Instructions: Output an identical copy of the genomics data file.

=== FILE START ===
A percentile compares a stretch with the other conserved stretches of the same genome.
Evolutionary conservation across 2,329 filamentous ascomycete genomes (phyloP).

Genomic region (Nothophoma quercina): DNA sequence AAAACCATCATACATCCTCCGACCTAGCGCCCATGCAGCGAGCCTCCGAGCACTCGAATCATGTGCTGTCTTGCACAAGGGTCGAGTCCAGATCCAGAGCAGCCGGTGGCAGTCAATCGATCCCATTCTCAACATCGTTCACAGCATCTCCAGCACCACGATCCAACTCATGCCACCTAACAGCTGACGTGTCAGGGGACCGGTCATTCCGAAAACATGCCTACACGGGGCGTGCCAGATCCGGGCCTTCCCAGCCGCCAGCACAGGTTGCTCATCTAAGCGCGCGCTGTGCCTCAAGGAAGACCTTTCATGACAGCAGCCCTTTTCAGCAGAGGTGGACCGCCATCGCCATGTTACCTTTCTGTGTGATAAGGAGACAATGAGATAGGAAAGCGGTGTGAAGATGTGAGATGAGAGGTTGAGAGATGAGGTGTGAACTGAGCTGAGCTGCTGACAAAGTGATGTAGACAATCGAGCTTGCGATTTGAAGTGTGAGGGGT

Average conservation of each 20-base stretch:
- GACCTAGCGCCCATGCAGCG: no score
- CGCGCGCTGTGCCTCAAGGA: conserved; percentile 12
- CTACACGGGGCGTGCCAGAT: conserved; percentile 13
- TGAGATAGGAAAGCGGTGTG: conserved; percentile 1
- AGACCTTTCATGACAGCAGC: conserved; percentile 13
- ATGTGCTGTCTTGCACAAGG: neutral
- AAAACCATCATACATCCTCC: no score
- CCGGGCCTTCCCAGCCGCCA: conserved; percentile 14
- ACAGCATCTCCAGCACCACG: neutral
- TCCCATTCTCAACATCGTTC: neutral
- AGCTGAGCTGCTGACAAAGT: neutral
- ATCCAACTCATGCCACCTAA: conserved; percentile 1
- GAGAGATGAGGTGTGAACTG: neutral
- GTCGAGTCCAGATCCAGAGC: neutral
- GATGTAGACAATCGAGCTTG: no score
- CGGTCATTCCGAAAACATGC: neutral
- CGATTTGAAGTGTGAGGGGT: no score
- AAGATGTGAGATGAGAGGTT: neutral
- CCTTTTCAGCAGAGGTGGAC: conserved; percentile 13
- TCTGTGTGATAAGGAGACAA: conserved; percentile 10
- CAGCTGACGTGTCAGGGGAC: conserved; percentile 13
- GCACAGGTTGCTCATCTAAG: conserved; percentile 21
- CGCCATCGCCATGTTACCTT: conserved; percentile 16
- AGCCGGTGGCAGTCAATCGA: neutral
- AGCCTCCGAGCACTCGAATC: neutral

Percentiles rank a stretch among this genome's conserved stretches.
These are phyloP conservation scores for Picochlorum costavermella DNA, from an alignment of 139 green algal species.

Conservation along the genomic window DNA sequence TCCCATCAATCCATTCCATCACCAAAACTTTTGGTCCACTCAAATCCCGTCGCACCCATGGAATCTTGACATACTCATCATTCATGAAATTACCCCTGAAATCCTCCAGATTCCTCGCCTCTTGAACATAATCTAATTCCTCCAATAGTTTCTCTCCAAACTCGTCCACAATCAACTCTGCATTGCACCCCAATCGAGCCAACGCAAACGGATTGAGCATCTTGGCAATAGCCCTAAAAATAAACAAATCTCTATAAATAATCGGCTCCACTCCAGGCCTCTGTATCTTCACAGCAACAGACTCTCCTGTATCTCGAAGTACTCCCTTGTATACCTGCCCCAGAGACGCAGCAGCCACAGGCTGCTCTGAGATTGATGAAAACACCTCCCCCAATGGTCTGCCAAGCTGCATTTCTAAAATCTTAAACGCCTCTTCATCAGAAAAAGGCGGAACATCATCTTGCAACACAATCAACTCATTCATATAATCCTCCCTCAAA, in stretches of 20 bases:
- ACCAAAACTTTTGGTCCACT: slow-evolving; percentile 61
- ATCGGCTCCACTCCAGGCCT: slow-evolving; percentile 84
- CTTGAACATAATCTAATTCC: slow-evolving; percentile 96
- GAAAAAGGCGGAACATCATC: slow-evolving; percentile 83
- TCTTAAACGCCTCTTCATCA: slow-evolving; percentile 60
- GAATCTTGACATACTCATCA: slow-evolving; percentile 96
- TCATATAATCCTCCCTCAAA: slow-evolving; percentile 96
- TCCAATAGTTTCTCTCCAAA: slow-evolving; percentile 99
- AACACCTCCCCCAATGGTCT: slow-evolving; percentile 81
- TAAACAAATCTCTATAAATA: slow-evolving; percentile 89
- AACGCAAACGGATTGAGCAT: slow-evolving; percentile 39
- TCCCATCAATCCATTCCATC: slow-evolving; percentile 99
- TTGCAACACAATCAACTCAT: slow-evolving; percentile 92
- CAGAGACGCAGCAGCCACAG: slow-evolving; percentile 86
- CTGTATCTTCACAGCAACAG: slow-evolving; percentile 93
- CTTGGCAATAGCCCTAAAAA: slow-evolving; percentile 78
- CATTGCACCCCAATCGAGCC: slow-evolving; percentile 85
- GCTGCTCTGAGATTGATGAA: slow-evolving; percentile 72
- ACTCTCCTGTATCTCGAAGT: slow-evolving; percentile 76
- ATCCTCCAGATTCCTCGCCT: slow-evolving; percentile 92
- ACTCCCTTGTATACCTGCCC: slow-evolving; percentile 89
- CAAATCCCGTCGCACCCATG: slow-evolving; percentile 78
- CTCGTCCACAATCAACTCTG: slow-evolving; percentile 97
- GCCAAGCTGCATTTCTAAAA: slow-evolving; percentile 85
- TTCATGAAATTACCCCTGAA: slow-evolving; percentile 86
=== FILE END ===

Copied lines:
A percentile compares a stretch with the other conserved stretches of the same genome.
Evolutionary conservation across 2,329 filamentous ascomycete genomes (phyloP).

Genomic region (Nothophoma quercina): DNA sequence AAAACCATCATACATCCTCCGACCTAGCGCCCATGCAGCGAGCCTCCGAGCACTCGAATCATGTGCTGTCTTGCACAAGGGTCGAGTCCAGATCCAGAGCAGCCGGTGGCAGTCAATCGATCCCATTCTCAACATCGTTCACAGCATCTCCAGCACCACGATCCAACTCATGCCACCTAACAGCTGACGTGTCAGGGGACCGGTCATTCCGAAAACATGCCTACACGGGGCGTGCCAGATCCGGGCCTTCCCAGCCGCCAGCACAGGTTGCTCATCTAAGCGCGCGCTGTGCCTCAAGGAAGACCTTTCATGACAGCAGCCCTTTTCAGCAGAGGTGGACCGCCATCGCCATGTTACCTTTCTGTGTGATAAGGAGACAATGAGATAGGAAAGCGGTGTGAAGATGTGAGATGAGAGGTTGAGAGATGAGGTGTGAACTGAGCTGAGCTGCTGACAAAGTGATGTAGACAATCGAGCTTGCGATTTGAAGTGTGAGGGGT

Average conservation of each 20-base stretch:
- GACCTAGCGCCCATGCAGCG: no score
- CGCGCGCTGTGCCTCAAGGA: conserved; percentile 12
- CTACACGGGGCGTGCCAGAT: conserved; percentile 13
- TGAGATAGGAAAGCGGTGTG: conserved; percentile 1
- AGACCTTTCATGACAGCAGC: conserved; percentile 13
- ATGTGCTGTCTTGCACAAGG: neutral
- AAAACCATCATACATCCTCC: no score
- CCGGGCCTTCCCAGCCGCCA: conserved; percentile 14
- ACAGCATCTCCAGCACCACG: neutral
- TCCCATTCTCAACATCGTTC: neutral
- AGCTGAGCTGCTGACAAAGT: neutral
- ATCCAACTCATGCCACCTAA: conserved; percentile 1
- GAGAGATGAGGTGTGAACTG: neutral
- GTCGAGTCCAGATCCAGAGC: neutral
- GATGTAGACAATCGAGCTTG: no score
- CGGTCATTCCGAAAACATGC: neutral
- CGATTTGAAGTGTGAGGGGT: no score
- AAGATGTGAGATGAGAGGTT: neutral
- CCTTTTCAGCAGAGGTGGAC: conserved; percentile 13
- TCTGTGTGATAAGGAGACAA: conserved; percentile 10
- CAGCTGACGTGTCAGGGGAC: conserved; percentile 13
- GCACAGGTTGCTCATCTAAG: conserved; percentile 21
- CGCCATCGCCATGTTACCTT: conserved; percentile 16
- AGCCGGTGGCAGTCAATCGA: neutral
- AGCCTCCGAGCACTCGAATC: neutral

Percentiles rank a stretch among this genome's conserved stretches.
These are phyloP conservation scores for Picochlorum costavermella DNA, from an alignment of 139 green algal species.

Conservation along the genomic window DNA sequence TCCCATCAATCCATTCCATCACCAAAACTTTTGGTCCACTCAAATCCCGTCGCACCCATGGAATCTTGACATACTCATCATTCATGAAATTACCCCTGAAATCCTCCAGATTCCTCGCCTCTTGAACATAATCTAATTCCTCCAATAGTTTCTCTCCAAACTCGTCCACAATCAACTCTGCATTGCACCCCAATCGAGCCAACGCAAACGGATTGAGCATCTTGGCAATAGCCCTAAAAATAAACAAATCTCTATAAATAATCGGCTCCACTCCAGGCCTCTGTATCTTCACAGCAACAGACTCTCCTGTATCTCGAAGTACTCCCTTGTATACCTGCCCCAGAGACGCAGCAGCCACAGGCTGCTCTGAGATTGATGAAAACACCTCCCCCAATGGTCTGCCAAGCTGCATTTCTAAAATCTTAAACGCCTCTTCATCAGAAAAAGGCGGAACATCATCTTGCAACACAATCAACTCATTCATATAATCCTCCCTCAAA, in stretches of 20 bases:
- ACCAAAACTTTTGGTCCACT: slow-evolving; percentile 61
- ATCGGCTCCACTCCAGGCCT: slow-evolving; percentile 84
- CTTGAACATAATCTAATTCC: slow-evolving; percentile 96
- GAAAAAGGCGGAACATCATC: slow-evolving; percentile 83
- TCTTAAACGCCTCTTCATCA: slow-evolving; percentile 60
- GAATCTTGACATACTCATCA: slow-evolving; percentile 96
- TCATATAATCCTCCCTCAAA: slow-evolving; percentile 96
- TCCAATAGTTTCTCTCCAAA: slow-evolving; percentile 99
- AACACCTCCCCCAATGGTCT: slow-evolving; percentile 81
- TAAACAAATCTCTATAAATA: slow-evolving; percentile 89
- AACGCAAACGGATTGAGCAT: slow-evolving; percentile 39
- TCCCATCAATCCATTCCATC: slow-evolving; percentile 99
- TTGCAACACAATCAACTCAT: slow-evolving; percentile 92
- CAGAGACGCAGCAGCCACAG: slow-evolving; percentile 86
- CTGTATCTTCACAGCAACAG: slow-evolving; percentile 93
- CTTGGCAATAGCCCTAAAAA: slow-evolving; percentile 78
- CATTGCACCCCAATCGAGCC: slow-evolving; percentile 85
- GCTGCTCTGAGATTGATGAA: slow-evolving; percentile 72
- ACTCTCCTGTATCTCGAAGT: slow-evolving; percentile 76
- ATCCTCCAGATTCCTCGCCT: slow-evolving; percentile 92
- ACTCCCTTGTATACCTGCCC: slow-evolving; percentile 89
- CAAATCCCGTCGCACCCATG: slow-evolving; percentile 78
- CTCGTCCACAATCAACTCTG: slow-evolving; percentile 97
- GCCAAGCTGCATTTCTAAAA: slow-evolving; percentile 85
- TTCATGAAATTACCCCTGAA: slow-evolving; percentile 86